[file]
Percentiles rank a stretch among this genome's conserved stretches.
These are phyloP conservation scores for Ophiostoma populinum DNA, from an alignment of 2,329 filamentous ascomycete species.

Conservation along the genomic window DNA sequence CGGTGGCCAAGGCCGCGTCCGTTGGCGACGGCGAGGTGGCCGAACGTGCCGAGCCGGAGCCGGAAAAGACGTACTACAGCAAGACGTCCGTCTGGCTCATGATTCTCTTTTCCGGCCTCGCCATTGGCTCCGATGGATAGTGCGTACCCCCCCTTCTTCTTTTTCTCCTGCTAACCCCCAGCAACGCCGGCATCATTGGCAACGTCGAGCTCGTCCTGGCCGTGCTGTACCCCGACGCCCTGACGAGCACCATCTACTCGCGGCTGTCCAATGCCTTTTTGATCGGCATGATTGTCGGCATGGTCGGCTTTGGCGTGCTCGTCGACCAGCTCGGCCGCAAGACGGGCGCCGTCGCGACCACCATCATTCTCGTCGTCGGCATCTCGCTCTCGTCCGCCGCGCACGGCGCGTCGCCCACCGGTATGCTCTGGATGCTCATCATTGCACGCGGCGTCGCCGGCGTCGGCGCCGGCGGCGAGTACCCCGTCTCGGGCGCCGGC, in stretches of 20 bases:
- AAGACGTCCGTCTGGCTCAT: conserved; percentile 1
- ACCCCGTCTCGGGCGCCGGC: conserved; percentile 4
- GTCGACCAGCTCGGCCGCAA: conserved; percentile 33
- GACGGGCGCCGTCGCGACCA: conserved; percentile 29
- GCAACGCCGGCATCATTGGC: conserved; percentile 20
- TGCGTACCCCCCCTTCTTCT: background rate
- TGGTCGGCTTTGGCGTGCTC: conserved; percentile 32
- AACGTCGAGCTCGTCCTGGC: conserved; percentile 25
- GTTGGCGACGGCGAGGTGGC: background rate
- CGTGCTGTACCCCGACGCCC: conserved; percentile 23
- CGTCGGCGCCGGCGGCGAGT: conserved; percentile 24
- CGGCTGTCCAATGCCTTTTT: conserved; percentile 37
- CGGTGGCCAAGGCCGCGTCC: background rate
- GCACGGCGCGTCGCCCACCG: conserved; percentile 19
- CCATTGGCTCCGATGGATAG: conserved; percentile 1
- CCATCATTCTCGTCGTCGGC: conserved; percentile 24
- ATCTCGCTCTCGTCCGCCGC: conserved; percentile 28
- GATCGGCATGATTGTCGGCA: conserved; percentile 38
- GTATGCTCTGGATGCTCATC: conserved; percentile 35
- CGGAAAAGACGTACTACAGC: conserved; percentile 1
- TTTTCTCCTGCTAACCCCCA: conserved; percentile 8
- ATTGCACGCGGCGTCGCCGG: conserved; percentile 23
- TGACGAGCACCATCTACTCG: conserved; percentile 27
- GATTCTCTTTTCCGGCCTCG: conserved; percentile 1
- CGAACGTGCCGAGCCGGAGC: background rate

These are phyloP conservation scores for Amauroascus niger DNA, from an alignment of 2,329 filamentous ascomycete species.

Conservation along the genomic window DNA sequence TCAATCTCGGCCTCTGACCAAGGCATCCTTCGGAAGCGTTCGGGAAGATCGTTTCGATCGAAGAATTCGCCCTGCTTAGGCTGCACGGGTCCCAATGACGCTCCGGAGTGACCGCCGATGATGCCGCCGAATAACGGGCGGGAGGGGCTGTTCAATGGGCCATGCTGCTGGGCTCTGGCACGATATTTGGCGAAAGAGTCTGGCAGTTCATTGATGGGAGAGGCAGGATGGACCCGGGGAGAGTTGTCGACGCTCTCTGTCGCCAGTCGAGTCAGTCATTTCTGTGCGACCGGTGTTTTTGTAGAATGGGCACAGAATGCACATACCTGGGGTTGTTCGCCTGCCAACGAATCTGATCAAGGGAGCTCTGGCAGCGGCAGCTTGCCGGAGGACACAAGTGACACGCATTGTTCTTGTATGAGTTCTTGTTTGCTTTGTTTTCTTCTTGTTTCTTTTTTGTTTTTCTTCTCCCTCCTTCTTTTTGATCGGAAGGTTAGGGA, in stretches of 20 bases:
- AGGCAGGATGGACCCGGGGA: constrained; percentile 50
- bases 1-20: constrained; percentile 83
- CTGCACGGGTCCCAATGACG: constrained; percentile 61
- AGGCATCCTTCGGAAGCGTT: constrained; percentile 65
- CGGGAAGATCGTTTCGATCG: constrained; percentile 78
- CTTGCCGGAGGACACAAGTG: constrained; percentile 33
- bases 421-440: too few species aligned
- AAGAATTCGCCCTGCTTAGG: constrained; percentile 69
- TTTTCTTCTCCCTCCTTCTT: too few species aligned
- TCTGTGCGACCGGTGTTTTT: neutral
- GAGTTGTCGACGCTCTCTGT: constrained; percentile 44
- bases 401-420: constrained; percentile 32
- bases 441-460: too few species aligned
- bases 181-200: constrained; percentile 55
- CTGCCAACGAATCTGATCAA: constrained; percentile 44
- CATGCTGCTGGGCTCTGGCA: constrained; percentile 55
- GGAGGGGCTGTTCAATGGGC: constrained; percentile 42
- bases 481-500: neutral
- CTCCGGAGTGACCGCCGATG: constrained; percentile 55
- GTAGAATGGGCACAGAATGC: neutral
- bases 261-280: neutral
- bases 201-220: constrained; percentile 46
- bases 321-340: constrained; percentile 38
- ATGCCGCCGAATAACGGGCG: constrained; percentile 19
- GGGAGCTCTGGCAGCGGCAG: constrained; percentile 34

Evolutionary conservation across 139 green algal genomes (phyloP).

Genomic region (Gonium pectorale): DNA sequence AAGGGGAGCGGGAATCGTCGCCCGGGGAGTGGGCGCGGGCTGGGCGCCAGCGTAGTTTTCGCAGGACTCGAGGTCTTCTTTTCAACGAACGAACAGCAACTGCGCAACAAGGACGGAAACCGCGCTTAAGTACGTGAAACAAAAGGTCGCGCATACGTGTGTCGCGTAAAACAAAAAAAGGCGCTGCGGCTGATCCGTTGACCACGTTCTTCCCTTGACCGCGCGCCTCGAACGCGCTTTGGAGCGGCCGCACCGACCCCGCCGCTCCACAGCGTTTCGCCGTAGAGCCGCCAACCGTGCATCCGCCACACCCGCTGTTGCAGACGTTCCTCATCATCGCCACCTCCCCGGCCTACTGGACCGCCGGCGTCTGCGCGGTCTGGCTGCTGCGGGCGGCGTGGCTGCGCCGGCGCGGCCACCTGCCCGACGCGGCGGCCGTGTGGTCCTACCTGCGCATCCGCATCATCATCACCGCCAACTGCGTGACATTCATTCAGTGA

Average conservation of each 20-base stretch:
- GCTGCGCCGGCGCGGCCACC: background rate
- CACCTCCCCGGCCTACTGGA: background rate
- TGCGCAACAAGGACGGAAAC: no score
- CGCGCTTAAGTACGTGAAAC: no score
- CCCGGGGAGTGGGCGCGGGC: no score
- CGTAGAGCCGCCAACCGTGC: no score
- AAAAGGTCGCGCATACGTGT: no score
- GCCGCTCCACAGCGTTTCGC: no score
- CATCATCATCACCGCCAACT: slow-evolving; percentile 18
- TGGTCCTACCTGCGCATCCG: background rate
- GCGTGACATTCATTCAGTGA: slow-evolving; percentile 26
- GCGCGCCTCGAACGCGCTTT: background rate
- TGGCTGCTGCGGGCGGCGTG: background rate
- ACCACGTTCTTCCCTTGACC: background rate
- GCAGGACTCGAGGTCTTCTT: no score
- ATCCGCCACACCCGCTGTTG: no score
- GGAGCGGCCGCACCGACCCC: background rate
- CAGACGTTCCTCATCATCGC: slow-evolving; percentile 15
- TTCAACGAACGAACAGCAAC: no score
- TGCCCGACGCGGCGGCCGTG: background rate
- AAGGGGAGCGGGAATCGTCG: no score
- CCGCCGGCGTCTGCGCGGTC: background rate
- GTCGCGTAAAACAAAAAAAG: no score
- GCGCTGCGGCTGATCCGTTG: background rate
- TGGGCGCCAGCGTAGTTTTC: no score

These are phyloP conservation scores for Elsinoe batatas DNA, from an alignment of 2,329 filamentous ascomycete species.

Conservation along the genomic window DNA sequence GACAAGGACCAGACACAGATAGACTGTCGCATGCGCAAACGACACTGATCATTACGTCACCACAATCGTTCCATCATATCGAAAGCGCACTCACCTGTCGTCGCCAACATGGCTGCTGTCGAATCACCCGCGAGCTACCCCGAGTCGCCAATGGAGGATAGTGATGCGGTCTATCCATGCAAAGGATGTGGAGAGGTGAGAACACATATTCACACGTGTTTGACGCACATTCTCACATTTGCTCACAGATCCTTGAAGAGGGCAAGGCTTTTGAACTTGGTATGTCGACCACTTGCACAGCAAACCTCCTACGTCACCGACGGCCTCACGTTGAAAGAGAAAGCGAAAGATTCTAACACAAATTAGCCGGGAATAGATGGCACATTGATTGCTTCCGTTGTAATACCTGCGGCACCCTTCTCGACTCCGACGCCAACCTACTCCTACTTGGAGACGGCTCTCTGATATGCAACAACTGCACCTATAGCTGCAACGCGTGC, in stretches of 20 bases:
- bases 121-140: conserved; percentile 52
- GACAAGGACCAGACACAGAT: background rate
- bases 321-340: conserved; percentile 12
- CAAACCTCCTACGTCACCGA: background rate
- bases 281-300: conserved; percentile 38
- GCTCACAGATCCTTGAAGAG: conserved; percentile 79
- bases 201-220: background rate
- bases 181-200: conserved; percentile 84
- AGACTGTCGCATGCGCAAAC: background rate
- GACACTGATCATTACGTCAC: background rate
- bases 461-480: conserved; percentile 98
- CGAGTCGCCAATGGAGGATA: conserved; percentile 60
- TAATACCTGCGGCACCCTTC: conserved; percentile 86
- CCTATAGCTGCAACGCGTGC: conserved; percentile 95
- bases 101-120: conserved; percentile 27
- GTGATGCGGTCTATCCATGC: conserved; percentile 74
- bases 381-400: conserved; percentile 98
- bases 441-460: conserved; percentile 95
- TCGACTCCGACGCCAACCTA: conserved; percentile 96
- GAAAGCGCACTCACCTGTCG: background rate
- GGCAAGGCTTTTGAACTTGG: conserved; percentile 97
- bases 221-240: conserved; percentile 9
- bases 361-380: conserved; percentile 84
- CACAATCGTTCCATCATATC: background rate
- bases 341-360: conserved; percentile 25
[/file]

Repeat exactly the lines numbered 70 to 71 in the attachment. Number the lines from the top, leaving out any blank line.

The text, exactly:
- GCGCGCCTCGAACGCGCTTT: background rate
- TGGCTGCTGCGGGCGGCGTG: background rate